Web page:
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The suspect behind a deadly shooting Wednesday that claimed the life of a student at Mount Tabor High Student in Winston-Salem has been taken into custody, police said.
Police received a call around 12 p.m. from Mount Tabor High School’s student resource officer saying a student had been shot and the gunman was still at large, according to Winston-Salem Police Chief Catrina Thompson.
[MORE COVERAGE: Safe campus after shooting at Mount Tabor High School in North Carolina, officers say]
The student, identified as William Chavis Raynard Miller Jr., was rushed to the hospital where he died, police said.
“Our thoughts and prayers are with his family today and in the difficult days to come,” the police department tweeted.
Thompson said no other students were shot, although some were treated for medical problems resulting from the chaos.
The suspect was detained without incident. A description of the shooter has not yet been released, but authorities said the shooter is believed to be a student.
Mount Tabor High School was closed for hours after the shooting. Police secured the campus and said authorities were “doing everything possible to keep students safe.”
The police blocked the roads to the school and numerous emergency vehicles are at the scene. Agents from the Bureau of Alcohol, Tobacco, Firearms and Explosives responded to the incident, according to the agency’s Charlotte office.
Desperate for information, parents parked their cars on the sidewalks several blocks from the high school as police pulled traffic off campus. Students and parents could be seen walking away from campus towards a nearby shopping center.
Father Christopher Johnson said his son told him that he heard the shots while he was in the school gym and that the students were told to hide because there was an active shooter on campus.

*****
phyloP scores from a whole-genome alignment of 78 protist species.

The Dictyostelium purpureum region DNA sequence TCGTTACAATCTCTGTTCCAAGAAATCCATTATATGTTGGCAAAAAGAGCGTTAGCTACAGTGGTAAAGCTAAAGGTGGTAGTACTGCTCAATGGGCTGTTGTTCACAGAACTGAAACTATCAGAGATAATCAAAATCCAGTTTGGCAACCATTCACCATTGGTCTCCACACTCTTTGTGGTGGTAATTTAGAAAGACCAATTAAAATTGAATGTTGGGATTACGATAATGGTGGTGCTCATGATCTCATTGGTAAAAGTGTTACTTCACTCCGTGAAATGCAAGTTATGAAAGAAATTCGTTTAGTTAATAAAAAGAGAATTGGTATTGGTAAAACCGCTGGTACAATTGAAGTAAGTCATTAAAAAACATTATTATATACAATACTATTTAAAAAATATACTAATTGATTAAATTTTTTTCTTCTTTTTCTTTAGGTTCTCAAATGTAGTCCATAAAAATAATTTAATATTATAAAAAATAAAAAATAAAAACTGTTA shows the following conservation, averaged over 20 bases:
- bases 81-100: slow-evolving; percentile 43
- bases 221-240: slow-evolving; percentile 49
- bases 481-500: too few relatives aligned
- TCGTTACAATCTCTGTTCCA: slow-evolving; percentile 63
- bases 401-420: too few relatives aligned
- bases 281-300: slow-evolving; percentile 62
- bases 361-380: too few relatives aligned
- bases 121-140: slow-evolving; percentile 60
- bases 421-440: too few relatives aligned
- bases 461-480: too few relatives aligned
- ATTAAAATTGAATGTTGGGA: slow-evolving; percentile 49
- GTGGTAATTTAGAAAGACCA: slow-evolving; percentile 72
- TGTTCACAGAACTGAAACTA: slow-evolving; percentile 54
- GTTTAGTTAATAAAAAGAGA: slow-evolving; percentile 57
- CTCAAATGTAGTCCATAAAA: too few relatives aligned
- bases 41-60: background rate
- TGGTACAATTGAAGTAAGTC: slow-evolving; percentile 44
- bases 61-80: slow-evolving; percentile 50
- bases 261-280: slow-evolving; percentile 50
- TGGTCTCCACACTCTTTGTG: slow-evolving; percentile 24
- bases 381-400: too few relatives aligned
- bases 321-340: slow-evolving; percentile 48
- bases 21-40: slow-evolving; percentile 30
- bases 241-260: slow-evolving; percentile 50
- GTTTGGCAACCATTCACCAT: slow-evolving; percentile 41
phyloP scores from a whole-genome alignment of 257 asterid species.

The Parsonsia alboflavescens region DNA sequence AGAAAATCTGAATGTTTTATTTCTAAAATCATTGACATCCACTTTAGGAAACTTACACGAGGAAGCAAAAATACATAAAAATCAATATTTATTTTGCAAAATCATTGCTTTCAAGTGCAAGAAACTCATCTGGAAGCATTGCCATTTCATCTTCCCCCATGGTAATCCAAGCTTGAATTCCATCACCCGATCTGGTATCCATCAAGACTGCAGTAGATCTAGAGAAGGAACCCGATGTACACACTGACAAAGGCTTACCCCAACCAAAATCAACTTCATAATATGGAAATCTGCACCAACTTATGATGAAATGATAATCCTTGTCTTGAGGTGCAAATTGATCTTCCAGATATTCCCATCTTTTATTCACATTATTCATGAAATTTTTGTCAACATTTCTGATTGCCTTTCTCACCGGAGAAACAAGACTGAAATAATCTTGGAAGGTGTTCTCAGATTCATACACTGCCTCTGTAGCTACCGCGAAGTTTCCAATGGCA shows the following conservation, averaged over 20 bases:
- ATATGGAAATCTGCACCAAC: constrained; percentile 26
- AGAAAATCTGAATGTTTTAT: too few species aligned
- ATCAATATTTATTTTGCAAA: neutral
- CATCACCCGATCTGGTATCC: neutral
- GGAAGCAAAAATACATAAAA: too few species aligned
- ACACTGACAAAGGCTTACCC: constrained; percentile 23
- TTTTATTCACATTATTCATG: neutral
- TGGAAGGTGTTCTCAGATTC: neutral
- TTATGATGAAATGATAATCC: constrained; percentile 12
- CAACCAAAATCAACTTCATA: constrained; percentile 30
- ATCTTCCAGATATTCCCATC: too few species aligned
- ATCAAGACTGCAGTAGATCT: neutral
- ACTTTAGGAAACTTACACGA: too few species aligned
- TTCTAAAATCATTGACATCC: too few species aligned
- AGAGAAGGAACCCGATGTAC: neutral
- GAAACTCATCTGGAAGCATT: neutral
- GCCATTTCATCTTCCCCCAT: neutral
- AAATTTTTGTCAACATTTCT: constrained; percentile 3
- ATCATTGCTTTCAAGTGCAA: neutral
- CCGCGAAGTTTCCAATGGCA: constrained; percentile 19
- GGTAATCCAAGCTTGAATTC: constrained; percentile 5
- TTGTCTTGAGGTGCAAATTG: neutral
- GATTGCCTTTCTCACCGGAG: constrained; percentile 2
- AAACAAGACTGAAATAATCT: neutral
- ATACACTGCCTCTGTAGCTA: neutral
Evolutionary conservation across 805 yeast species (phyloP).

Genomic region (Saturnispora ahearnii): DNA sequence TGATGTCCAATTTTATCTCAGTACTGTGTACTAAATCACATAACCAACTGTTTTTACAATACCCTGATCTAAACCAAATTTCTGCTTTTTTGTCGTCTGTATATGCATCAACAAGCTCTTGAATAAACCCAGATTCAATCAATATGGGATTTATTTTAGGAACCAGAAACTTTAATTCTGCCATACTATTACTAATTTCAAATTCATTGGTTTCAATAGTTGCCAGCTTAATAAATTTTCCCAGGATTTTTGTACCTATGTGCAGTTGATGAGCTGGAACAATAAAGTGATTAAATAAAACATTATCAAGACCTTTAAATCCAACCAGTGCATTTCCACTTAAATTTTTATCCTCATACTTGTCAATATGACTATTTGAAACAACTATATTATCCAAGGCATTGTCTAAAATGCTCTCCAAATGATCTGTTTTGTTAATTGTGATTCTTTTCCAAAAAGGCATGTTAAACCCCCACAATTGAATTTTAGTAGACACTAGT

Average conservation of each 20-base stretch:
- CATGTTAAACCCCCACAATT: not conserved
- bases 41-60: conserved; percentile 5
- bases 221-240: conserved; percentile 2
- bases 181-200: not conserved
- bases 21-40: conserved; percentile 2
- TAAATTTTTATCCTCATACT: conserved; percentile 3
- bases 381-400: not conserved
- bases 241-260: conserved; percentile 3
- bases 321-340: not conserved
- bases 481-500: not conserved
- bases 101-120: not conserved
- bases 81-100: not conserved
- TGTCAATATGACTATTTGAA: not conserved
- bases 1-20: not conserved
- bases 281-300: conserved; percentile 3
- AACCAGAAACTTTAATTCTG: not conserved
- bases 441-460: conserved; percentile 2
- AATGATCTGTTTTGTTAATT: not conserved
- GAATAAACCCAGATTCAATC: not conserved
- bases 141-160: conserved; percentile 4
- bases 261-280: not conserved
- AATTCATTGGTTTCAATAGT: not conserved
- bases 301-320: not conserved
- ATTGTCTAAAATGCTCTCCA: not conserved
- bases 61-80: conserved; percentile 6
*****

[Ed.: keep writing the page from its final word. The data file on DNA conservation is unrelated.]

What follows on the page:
“You see things like this in the media,” said Johnson, whose son was still at school waiting for a ride to a pickup point. “It’s scary to know that this time he reached out and touched you. My son is not a victim, but he is a part of this and will probably remember it forever. ”
The city tweeted that parents should not respond to the school, which has an enrollement of more than 1,500 students, but go to a nearby Harris Teeter and wait for further instructions to pick up students.
Around 2:45 p.m., there were reports of shots being fired near the store, but officers said there was no confirmed second shooting and that no one was injured.
Authorities initially posted online that the students were being transported to a YMCA to meet with parents, but later said the reunification location would not be revealed to keep everyone safe.
Instead, the parents were escorted by the police to the pick-up location in stages.
“These kids have been through a lot, so this is the world we live in,” Father James Allison said.
Many parents said that for hours they could only communicate with their children via text messages or a quick phone call.
“He’s hiding behind a desk with three other kids,” said mother Michelle Clinard.
Clinard’s son is in the ninth grade at school and she said that she is surprised something like this happened.
“I sent him back to a school that is supposed to be very, very good and I’m sure it is, but it’s the second week of school and there has been a shooting at the school,” she said.
The sheriff’s office said other schools in the area were closed as a precaution, but no other shootings or injuries had been reported. Since then, all blockades have been lifted.
This is the second shooting at a North Carolina school this week. On Monday, authorities said a student was shot by a classmate during a fight at a Wilmington high school.
Authorities charged the 15-year-old with attempted first-degree murder, assault with a deadly weapon with intent to kill, inflicting serious injury and gun crime, the sheriff’s office said.